Mitchell Confirmed as Ambassador to Burma
By Lalit K Jha 2 July 2012
WASHINGTON—The United States Senate on Friday confirmed the nomination of Derek Mitchell as the first US Ambassador to Burma in two decades. He is soon expected to travel to the country to head the mission in the country.
Mitchell, currently the special US representative and policy coordinator for Burma, has been a key player in implementing the Burma policy of the Obama administration. “I congratulate Derek Mitchell on his confirmation as our ambassador to Burma,” said Senate Republican Leader Mitch McConnell.
“He has done an excellent job in his current role as Special Representative and Policy Coordinator for Burma. His experience will serve us well in the region as he builds on the strong foundation established by Michael Thurston and our embassy team in Rangoon,” McConnell said.
Meanwhile, in her remarks to the World Affairs Council, US Assistant Secretary of State for Bureau of Population, Refugees and Migration Anne Richard said the US is deeply concerned about ethnic and sectarian violence in Burma that has led Burmese to flee to neighboring countries to seek refuge.
“Enthusiasm about recent democratic changes in Burma are tempered by our very real concerns about violence against the Rohingya people of Burma’s Rakhine state,” she said. “We continue to press for a halt to hostilities, for sustained and unfettered access to Burma’s conflict zones, and for genuine political dialogue toward national reconciliation and lasting peace.”
Earlier this week, Assistant Secretary of State for East Asian and Pacific Affairs Kurt Campbell told a Washington think-tank that the US will spell out its pathway to ease sanctions on Burma over next few weeks. “One of the things that we will be seeking to do over the course of the next several weeks is to be quite clear about the path that we will take in terms of the easing of our sanctions. We want to create a capacity for substantial American investment and involvement in the country,” he said.
“We want to put our lot squarely behind the reform effort and make very clear, as Secretary [of State] Clinton has said, that Burma for American businesses will be open for business. And we will do it in a responsible way. And the Secretary will be rolling out some specific initiatives when she visits Southeast Asia in the next few weeks,” Campbell said.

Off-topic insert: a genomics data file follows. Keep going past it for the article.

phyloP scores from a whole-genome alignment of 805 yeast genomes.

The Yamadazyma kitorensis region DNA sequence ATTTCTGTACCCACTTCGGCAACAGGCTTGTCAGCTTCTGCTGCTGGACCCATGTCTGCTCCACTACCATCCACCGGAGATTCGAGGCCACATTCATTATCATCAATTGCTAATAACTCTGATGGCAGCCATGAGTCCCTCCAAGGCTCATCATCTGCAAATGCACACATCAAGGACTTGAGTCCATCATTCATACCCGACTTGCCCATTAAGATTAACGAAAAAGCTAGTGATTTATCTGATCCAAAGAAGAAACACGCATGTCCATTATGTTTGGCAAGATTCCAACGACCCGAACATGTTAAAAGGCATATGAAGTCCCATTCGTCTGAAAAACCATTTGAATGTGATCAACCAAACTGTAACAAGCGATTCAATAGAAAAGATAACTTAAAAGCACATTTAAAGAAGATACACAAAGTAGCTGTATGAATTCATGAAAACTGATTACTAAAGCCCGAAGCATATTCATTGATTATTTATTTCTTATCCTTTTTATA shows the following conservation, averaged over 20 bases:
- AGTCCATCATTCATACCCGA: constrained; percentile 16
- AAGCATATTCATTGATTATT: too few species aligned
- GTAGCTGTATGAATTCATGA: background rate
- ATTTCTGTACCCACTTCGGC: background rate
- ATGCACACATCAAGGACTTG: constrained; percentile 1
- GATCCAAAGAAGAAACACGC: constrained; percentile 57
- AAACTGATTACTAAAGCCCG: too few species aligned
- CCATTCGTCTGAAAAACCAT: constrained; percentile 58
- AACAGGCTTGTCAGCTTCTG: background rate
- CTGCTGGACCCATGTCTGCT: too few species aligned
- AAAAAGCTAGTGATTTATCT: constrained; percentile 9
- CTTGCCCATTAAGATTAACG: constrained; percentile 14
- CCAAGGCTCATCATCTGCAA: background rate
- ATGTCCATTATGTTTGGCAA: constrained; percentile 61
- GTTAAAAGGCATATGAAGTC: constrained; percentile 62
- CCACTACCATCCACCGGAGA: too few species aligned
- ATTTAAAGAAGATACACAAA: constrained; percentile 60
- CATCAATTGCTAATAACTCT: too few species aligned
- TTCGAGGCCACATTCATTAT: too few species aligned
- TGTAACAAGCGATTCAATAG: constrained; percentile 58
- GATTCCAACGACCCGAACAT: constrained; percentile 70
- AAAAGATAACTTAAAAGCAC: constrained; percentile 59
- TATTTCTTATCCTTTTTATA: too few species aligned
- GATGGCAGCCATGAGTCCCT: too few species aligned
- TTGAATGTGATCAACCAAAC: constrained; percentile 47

Now that he has been confirmed, Mitchell, as he told a Senate Committee during his confirmation hearing, looks forward to many more opportunities for discussions with Aung San Su Kyi, the leader of the opposition National League of Democracy, about her country and about how the US can assist its progress going forward.
“Perhaps the most important development of the past year, again as you suggested Mr. Chairman, in fact has been the partnership between Aung San Suu Kyi and President Thein Sein,” he told members of the Senate Foreign Relations Committee during his confirmation hearing last week this week.
“President Thein Sein has proved to be a remarkable figure. We should never forget to recognize his extraordinary vision and leadership and the many reformist steps he and his partners in government have taken over the past year. Steps that have clearly reflected the aspirations, indeed sacrifices of millions of brave Burmese over many years,” Mitchell said, noting that at the same time the US has no illusions about the challenges that lie ahead.
Reforms, Mitchell said, are not irreversible and continued democratic change is not inevitable. We remain deeply concerned about the continued detention of hundreds of political prisoners and conditions placed on those previously released, lack of rule of law, and the constitutional role of the military in the nation’s affairs. Human rights abuses including military impunity continue, particularly in ethnic minority areas, he said.
“Recent sectarian violence in Rakhine State demonstrate the divisiveness in Burma, cultivated over many decades, if not centuries, that will need to be overcome to realize lasting peace and national reconciliation in the country,” Mitchell said.
The US diplomat said that the Obama administration has been quite consistent and direct in public and in private about its continuing concerns about the lack of transparency in Burma’s military relationship with North Korea.
“And specifically that the [Burmese] government must adhere to its obligations under relevant UN Security Council resolutions and its other international nonproliferation obligations,” Mitchell said. “If confirmed as ambassador, I will continue to make this issue of highest priority in my conversations with the government and be clear that our bilateral relationship can never be fully normalized until we are fully satisfied that any illicit ties to North Korea have ended once and for all,” he said.
Reiterating that the US has an “action-for-action” approach, Mitchell said, “Each action we have taken in recent months has had as its purpose, to benefit the Burmese people and strengthen reform and reformers within the system. This engagement should continue and expand. If confirmed, I will do my part in the field to support a principled approach that effectively marries our values with our broader national interests.”
Recently, Clinton announced a broad easing of restrictions, and a new investment in the exportation of US financial services to Burma. “As she stated in May, we look forward to working with the business sector as a new partner in our principled engagement approach. If confirmed, I will promote US business interests in Burma, which ensuring companies understand the complex environment in which they will be engaging and the important role they can play in promoting American values and interests in the country,” Mitchell told lawmakers.